deserttripticketboxLogistics of getting to a massive event (70-80,000 folks expected) was a concern, but as avid casual cyclists we decided to try and ride our bikes to the event. The venue maps that came in the Desert Trip box with the tickets (along with the 3D view master) showed designated color-coded routes and bike parking areas; it looked simple. On Day 1, we visited friends that live near the northeast corner of the venue, left the car there and biked in.  It was a nice and flat ride, only a couple of miles.  However none of the many people directing traffic knew where to direct bikes.  There was supposedly a “Yellow Path” starting near Madison and 49th, but we never found it.  Instead, we rode with cars through the very dusty dirt Platinum lot, for those that had purchased the $1,700 tickets. We were told to lock our bikes to a fence near the venue entry, and we went in with the VIP ticket holders, a short distance from the main venue.  Security was tight, with no liquids allowed, similar to airport security, only empty bottles with water fill up stations inside. They had metal scanners and guards with wands.  I was glad for the extra security, as this event would seem to be a high profile target.

Once inside we saw a row of diverse food stands, all with long lines.  We got large slices of Spicy Pizza for $7 each, which were delicious and turned out to be one of the best values in the venue.  Our seats were in the north grandstands,  about 2/3 back and 1/3 up in the giant structure.  I was disappointed that the floor section was so wide that the grandstands were much farther from the stage than in a typical arena.  Even those with $1,700 grandstand seats were not that close.  However, we liked our position being able to see the stage, all the giant screens, fireworks that erupted at the end of each night’s performances, and across to the entire venue, the psychedelic lit carousel, desert sky, and the moon after dark.  We needed binocs to see the performers in person, although they were shown on the giant screens, except for Roger Waters’ Pink Floyd show, where all the front screens were reserved for special effects; only the screens facing the general admission section showed the performers. The sound was great, loud but not deafening, and the seats were padded with backs and fairly comfortable.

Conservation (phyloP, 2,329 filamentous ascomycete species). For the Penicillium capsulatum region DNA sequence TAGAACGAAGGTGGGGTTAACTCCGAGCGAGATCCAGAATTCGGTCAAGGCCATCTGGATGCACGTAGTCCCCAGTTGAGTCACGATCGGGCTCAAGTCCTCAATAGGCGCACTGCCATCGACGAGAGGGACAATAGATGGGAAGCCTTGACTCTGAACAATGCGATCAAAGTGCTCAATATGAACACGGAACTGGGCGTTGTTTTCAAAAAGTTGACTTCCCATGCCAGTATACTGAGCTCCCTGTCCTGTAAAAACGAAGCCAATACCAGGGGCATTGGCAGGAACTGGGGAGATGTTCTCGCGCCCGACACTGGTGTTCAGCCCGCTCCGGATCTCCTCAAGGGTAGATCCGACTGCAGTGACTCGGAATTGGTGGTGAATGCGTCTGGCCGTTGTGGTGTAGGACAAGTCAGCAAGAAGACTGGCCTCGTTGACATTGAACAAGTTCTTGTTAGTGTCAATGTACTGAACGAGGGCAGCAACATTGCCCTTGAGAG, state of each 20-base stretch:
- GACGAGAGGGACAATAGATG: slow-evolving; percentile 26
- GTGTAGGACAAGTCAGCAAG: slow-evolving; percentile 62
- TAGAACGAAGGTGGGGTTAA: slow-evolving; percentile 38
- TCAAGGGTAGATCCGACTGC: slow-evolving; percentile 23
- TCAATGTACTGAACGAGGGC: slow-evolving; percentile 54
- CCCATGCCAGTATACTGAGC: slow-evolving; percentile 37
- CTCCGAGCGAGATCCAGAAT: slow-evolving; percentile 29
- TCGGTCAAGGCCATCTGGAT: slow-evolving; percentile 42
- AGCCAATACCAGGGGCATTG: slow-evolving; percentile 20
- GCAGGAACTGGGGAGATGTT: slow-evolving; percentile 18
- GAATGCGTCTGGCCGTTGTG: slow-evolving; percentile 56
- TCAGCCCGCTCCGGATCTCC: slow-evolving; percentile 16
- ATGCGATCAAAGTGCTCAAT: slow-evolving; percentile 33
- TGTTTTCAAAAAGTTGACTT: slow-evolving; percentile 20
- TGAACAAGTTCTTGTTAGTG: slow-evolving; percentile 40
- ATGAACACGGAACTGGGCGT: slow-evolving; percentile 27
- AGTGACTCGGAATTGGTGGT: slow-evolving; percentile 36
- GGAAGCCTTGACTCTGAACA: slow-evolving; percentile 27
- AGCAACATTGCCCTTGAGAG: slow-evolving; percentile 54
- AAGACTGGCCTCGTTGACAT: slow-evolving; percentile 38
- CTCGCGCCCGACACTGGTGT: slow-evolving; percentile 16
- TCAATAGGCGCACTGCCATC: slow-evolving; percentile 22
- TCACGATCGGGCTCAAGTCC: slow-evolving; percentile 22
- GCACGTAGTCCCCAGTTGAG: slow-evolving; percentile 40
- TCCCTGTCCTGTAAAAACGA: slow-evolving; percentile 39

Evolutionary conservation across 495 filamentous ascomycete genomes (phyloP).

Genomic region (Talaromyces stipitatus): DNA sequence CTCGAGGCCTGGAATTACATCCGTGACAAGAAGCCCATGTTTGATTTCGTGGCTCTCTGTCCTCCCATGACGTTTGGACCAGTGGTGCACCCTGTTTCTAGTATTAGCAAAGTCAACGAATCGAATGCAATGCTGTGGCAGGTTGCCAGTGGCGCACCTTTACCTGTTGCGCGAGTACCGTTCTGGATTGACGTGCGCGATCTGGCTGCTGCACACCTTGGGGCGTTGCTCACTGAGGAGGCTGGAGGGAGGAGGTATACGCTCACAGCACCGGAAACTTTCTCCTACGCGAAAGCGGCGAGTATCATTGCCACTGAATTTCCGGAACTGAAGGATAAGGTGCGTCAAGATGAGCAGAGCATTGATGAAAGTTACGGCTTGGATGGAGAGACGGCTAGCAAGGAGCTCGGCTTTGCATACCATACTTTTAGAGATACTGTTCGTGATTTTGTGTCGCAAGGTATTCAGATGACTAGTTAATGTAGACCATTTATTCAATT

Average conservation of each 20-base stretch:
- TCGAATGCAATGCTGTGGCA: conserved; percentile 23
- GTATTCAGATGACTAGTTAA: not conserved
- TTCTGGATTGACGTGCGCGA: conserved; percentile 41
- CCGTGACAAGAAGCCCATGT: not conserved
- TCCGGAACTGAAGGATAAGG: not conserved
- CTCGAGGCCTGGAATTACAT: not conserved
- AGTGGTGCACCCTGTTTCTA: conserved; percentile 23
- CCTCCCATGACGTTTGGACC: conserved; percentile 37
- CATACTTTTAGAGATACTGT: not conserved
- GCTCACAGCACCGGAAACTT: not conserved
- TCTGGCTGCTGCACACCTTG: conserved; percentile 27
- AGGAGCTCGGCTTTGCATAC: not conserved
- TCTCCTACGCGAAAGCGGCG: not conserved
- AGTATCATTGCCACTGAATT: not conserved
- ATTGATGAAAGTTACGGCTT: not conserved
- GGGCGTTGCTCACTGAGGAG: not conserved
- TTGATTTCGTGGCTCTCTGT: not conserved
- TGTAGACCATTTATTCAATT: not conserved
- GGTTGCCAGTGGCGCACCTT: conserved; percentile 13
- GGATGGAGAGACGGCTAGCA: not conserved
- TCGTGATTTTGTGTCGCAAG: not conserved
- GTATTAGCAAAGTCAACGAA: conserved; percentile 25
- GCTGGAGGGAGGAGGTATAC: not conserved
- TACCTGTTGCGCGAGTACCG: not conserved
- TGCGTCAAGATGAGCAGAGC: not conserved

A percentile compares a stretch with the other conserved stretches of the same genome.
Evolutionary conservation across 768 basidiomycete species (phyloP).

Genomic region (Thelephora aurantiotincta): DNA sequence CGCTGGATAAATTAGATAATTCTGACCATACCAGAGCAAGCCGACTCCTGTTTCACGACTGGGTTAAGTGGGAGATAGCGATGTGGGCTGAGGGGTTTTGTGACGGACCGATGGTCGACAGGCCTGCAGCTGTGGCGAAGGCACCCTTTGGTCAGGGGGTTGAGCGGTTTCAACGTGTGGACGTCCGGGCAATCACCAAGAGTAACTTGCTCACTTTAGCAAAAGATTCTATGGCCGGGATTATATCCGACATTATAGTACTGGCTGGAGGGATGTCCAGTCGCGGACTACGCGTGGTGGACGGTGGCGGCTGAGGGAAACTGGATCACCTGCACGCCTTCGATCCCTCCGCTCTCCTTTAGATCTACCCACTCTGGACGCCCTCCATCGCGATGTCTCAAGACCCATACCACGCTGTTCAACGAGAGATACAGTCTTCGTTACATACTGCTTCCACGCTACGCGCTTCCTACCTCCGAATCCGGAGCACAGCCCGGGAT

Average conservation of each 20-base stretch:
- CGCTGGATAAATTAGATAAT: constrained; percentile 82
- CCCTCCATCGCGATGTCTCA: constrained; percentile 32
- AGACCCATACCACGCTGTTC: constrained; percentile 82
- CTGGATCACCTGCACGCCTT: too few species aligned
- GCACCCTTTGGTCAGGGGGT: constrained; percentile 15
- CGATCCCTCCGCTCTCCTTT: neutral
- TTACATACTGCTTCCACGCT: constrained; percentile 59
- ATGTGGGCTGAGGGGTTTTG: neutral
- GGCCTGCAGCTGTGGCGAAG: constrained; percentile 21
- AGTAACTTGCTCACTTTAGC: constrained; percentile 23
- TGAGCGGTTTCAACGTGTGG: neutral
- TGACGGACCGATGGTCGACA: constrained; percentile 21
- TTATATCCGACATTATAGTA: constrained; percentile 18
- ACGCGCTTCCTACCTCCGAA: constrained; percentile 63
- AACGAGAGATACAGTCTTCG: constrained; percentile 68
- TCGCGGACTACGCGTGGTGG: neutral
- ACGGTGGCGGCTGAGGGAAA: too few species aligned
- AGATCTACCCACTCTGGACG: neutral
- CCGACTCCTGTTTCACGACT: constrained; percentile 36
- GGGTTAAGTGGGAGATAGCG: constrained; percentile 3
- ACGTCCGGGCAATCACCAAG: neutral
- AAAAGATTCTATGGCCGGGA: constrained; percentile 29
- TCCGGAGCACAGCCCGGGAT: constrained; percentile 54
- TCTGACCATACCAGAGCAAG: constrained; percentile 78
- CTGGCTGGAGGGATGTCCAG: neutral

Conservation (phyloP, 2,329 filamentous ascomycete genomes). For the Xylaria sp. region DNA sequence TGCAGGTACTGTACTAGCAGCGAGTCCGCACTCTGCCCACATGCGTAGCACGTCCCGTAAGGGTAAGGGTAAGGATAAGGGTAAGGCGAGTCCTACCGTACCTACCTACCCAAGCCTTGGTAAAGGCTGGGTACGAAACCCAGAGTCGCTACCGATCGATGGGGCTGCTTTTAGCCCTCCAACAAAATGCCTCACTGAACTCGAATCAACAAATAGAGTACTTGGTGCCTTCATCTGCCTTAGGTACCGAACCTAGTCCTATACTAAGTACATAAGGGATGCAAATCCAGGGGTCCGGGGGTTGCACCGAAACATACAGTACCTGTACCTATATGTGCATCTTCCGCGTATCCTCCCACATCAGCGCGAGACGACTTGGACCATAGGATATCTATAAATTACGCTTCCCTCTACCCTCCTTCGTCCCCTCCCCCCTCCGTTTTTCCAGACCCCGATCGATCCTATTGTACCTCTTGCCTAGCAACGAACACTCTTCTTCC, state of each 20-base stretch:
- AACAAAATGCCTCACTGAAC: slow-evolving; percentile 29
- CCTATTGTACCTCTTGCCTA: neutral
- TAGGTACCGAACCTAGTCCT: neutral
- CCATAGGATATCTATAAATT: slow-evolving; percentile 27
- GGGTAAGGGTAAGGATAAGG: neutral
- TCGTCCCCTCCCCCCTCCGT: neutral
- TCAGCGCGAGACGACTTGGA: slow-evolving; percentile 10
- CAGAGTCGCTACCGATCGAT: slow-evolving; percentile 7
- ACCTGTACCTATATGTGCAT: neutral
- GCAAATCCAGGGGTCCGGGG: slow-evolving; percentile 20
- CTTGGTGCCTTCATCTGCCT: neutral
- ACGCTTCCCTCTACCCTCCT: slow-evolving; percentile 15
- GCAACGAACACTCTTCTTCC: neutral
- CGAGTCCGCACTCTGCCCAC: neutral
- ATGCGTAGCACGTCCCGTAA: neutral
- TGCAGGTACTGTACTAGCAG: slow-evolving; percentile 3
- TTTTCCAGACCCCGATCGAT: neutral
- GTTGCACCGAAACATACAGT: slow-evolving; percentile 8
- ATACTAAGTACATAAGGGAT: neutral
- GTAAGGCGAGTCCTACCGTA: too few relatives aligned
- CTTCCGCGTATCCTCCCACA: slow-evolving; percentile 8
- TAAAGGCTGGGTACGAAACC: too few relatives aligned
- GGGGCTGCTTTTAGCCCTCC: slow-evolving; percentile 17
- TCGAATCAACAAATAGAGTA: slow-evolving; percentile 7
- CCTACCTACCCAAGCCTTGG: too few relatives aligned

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From the grandstands, looking across past the rear floor seats toward the general admission section and carousel.

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Looking toward grandstands and the stage.

Bob Dylan started on time, much to the chagrin of many who were caught in gridlock traffic on the first night. Even some of the shuttles were stuck for hours, with people missing part or all of the Dylan show.  Neither of us are big fans of Dylan’s voice, although I respect his songwriting and poetry as one of the all time greats.  I was hoping he wouldn’t do the set list of his current tour, which included Sinatra covers, and he didn’t.  Instead he gave us many of the classics including Rainy Day Women #12 & 35 (and yes the smell of pot wasn’t uncommon in the venue).  Interesting black and white videos were displayed on the three huge building-sized screens behind the stage, showing 60’s scenes, cars, highways (to Highway 61) and lots of birds. He never spoke to the audience, and just left the stage when he was done, although those in front realized what was happening and generated enough applause to call him back for a Masters of War encore (the lucky Weekend Two people got Like a Rolling Stone instead, but not with Mick Jagger, a duet that was on my wish list and even seemed like a requirement for this event! The Stones did a great version of it on their Stripped acoustic live album). During the first break between acts, I was glad that Golden Voice had provided enough high end air conditioned bathroom trailers so that there was no waiting.  Food lines were once again long, but soon enough we had spent $27 on a couple of tacos and bowl of chile verde from the Jackalope Ranch stand, putting our food total for the evening at $41.